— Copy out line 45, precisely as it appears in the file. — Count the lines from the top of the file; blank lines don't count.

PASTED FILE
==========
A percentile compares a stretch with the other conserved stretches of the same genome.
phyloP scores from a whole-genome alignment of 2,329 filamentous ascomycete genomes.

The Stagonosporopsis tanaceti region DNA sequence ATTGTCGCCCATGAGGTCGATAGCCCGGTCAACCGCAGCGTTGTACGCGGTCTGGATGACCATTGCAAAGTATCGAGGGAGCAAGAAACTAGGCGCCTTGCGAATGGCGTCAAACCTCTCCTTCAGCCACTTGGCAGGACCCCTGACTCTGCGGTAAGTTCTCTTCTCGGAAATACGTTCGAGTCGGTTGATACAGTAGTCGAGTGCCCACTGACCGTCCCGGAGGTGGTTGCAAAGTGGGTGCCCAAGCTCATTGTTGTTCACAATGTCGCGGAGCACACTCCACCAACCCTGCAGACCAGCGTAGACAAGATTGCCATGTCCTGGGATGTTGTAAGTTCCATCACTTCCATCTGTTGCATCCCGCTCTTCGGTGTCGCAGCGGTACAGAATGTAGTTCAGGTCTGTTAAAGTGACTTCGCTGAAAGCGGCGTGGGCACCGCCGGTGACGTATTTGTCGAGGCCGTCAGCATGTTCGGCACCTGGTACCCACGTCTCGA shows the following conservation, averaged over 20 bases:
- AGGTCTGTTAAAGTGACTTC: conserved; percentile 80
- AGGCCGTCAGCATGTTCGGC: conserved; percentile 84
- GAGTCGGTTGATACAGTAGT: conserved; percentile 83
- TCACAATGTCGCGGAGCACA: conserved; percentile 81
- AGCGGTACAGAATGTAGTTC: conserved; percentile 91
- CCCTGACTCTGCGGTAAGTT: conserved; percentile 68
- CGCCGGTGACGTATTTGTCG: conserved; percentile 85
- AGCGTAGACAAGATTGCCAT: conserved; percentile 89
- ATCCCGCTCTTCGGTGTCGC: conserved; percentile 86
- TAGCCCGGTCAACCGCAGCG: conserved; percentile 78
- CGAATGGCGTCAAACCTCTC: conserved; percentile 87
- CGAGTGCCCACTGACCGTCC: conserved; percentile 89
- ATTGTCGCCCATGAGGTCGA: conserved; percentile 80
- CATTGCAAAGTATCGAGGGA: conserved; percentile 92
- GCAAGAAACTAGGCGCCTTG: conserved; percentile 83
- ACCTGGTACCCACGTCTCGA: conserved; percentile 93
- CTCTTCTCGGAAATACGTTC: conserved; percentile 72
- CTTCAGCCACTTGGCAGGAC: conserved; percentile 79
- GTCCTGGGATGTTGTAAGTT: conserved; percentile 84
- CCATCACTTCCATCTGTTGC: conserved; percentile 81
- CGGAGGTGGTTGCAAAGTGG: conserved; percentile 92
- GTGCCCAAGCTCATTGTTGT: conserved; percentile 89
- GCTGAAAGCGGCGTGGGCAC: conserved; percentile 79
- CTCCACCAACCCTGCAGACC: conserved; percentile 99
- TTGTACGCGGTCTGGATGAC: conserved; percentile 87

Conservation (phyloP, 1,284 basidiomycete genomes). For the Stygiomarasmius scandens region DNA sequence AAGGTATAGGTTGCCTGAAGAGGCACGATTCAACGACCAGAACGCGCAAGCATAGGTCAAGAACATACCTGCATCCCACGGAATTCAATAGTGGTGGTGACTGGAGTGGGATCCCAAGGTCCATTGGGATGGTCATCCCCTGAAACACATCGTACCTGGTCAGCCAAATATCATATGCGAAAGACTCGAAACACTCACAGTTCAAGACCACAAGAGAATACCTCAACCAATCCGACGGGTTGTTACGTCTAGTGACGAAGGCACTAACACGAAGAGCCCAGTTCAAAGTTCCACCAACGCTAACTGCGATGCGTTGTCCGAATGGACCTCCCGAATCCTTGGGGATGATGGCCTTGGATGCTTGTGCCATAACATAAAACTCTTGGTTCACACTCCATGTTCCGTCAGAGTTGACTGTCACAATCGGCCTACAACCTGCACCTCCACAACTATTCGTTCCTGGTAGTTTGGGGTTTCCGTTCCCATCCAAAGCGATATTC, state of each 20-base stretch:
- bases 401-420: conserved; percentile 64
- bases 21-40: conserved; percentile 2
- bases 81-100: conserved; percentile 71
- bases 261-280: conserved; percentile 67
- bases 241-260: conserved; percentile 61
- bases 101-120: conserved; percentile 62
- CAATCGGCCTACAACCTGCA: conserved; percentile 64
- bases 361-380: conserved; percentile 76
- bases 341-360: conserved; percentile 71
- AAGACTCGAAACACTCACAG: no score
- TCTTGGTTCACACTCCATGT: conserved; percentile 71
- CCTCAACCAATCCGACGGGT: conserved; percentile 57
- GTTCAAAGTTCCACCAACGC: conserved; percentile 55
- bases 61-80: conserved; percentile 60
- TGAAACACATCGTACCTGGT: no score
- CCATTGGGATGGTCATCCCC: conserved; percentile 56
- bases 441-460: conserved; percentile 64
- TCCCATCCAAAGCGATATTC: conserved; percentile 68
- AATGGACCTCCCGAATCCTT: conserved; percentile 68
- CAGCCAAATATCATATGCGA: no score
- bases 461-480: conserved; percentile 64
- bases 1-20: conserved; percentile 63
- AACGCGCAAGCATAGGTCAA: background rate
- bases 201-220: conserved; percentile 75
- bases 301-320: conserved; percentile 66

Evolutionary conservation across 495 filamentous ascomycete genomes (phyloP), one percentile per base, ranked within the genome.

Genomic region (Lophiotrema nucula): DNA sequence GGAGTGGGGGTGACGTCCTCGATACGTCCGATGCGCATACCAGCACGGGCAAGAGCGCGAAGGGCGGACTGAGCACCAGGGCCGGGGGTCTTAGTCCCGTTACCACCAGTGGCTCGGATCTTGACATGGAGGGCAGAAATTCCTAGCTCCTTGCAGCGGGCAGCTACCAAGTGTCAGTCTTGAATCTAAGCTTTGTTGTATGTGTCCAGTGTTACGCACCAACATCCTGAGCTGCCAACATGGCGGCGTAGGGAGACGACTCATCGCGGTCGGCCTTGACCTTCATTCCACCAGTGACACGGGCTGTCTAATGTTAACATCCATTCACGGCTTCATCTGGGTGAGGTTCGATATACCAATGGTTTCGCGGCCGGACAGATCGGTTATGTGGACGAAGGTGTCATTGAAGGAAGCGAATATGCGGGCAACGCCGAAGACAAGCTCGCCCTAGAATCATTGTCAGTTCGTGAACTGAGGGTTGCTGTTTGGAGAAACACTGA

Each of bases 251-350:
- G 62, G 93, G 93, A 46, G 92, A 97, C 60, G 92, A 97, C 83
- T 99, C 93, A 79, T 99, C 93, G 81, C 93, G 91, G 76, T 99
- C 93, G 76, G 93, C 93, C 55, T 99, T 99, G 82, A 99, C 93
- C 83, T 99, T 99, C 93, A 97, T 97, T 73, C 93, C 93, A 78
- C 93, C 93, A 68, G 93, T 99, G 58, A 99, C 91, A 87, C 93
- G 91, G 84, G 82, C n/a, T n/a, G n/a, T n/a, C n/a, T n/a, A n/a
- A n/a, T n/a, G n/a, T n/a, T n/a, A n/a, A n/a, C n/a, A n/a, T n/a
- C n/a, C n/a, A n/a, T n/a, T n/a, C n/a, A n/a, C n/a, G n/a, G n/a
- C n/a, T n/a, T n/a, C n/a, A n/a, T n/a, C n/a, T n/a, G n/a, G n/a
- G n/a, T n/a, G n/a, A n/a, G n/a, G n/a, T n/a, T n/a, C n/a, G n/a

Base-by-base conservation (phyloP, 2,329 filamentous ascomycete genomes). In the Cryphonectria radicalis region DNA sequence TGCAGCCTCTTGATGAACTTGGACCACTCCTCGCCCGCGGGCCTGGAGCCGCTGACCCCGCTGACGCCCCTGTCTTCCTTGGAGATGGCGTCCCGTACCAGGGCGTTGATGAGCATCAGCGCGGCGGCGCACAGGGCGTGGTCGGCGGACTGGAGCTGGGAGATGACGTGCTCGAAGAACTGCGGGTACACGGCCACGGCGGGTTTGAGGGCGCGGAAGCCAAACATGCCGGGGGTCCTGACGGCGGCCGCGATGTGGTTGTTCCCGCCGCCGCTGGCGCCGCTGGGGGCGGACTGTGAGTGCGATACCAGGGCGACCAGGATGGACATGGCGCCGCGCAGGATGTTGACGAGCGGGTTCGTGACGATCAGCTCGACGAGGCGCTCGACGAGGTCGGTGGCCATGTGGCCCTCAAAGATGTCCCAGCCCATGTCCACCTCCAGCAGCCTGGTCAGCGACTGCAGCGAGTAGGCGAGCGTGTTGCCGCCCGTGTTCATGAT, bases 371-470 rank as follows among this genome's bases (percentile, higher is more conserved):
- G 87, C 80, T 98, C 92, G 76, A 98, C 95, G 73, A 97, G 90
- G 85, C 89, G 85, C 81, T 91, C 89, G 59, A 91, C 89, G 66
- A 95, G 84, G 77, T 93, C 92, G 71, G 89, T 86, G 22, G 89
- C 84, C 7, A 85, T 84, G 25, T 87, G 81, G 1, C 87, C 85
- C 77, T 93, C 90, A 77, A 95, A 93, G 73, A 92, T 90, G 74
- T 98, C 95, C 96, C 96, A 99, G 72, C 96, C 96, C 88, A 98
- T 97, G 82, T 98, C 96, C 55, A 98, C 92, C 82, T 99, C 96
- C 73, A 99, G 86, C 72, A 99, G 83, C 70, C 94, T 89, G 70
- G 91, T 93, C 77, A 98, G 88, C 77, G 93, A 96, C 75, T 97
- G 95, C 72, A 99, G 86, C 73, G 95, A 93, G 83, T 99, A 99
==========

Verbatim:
- CCATTGGGATGGTCATCCCC: conserved; percentile 56